U.S. priest finds his niche working in Bangkok with poorest of the poor

U.S. Redemptorist Father Joe Maier blesses a woman during Thai New Year festivities in 2018 at his Mercy Centre in Bangkok. The 80-year-old priest has been working in the slums of Bangkok for more than 40 years. (CNS photo/courtesy Tibor Krausz) U.S. Redemptorist Father Joe Maier blesses a woman during Thai New Year festivities in 2018 at his Mercy Centre in Bangkok. The 80-year-old priest has been working in the slums of Bangkok for more than 40 years. (CNS photo/courtesy Tibor Krausz) 

BANGKOK (CNS) -- Redemptorist Father Joe Maier, 80, opened his first school in Bangkok's market-side slum district of Klong Toey in a swine slaughterhouse more than 40 years ago.

So it is not surprising when he explains that he comes from the "wrong side of the tracks" in his native Seattle. For that is largely where he has stayed for the bulk of the past 49 years since he settled in Bangkok after being sent by the Redemptorists to Asia on mission business.

Advertisement

He has built a large network of schools that tend to the poor in the heaving capital whose population, including surrounding towns, is now approaching 15 million. He also has set up shelters for abused girls and a hospice for people living with HIV/AIDS, all under the umbrella of the Mercy Centre, which he set up in 1973 with Sister Maria Chantavarodom of The Daughters of the Queenship of Mary Immaculate.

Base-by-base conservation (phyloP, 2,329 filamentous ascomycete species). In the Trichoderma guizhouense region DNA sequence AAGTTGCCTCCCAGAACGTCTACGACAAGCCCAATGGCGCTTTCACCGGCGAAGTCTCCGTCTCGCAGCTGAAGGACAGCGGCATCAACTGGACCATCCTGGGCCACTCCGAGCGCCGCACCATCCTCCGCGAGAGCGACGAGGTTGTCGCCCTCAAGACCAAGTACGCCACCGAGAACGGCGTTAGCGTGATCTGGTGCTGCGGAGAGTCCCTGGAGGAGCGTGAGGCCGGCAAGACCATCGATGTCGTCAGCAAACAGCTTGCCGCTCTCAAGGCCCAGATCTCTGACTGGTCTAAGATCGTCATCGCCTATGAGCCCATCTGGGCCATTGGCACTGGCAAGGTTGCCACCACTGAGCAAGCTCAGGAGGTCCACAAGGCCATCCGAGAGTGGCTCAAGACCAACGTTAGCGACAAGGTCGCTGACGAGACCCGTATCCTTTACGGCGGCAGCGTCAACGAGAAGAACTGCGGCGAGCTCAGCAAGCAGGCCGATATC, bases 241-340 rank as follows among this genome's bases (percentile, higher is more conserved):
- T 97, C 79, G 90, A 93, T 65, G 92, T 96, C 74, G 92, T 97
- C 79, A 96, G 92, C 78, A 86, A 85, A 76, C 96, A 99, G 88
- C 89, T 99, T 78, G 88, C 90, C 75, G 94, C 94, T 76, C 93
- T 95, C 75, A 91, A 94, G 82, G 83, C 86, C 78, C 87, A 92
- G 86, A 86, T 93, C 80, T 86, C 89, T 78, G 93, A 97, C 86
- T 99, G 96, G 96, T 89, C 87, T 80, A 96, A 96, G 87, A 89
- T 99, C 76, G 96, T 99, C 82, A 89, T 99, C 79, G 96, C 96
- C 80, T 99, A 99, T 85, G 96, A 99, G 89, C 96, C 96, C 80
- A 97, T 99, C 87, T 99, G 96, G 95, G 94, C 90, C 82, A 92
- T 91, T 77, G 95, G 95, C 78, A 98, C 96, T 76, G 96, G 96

Father Maier told Catholic News Service he joined the Redemptorists as a young man, disaffected with life after a tough upbringing.

The Redemptorists have long had a major presence across Southeast Asia, focusing on Thailand, Vietnam and Laos. When he got to Thailand in 1967, Father Maier continued to question his superiors.

"I didn't really fit, whatever it was, maybe they said, 'Joe you drink too much,' so they sent me to northeast Thailand and then to Laos, and when I came back to Bangkok (in 1972), they sent me out to the slums."

It was in the slums of Bangkok that Father Maier found his calling, and it is where he remains today, working with the poorest of the poor.

[Want to discuss politics with other America readers? Join our Facebook discussion group, moderated by America’s writers and editors.]

"In those days, there was no refrigeration in the markets in Bangkok, so they set up slaughterhouses right in town near the markets so they could kill the pigs at night and take them straight to the market in the early morning."

The slaughterhouse where Father Maier set up his first school was in Khlong Toey, home to the city's most famous sprawling wet market where one can buy pork, chicken and an abundance of seafood along with acres of fruit vegetables.

Many of the Mercy Centre's schools are makeshift and outdoors, on building sites that cater to the children of the vast army of migrant workers who hail largely from Thailand's poorer, border neighbors: Myanmar, Cambodia and Laos. Estimates of total workers and their families run as high as 4 million people. They come to Bangkok and other Thai cities and seaside islands to work for 12 or more hours each day, seven days a week, so they can send money home to their families.

"We contact the companies who run the sites, many of them we have known for a long time, and simply set up with an umbrella and some chairs in a corner of the site," Father Maier said.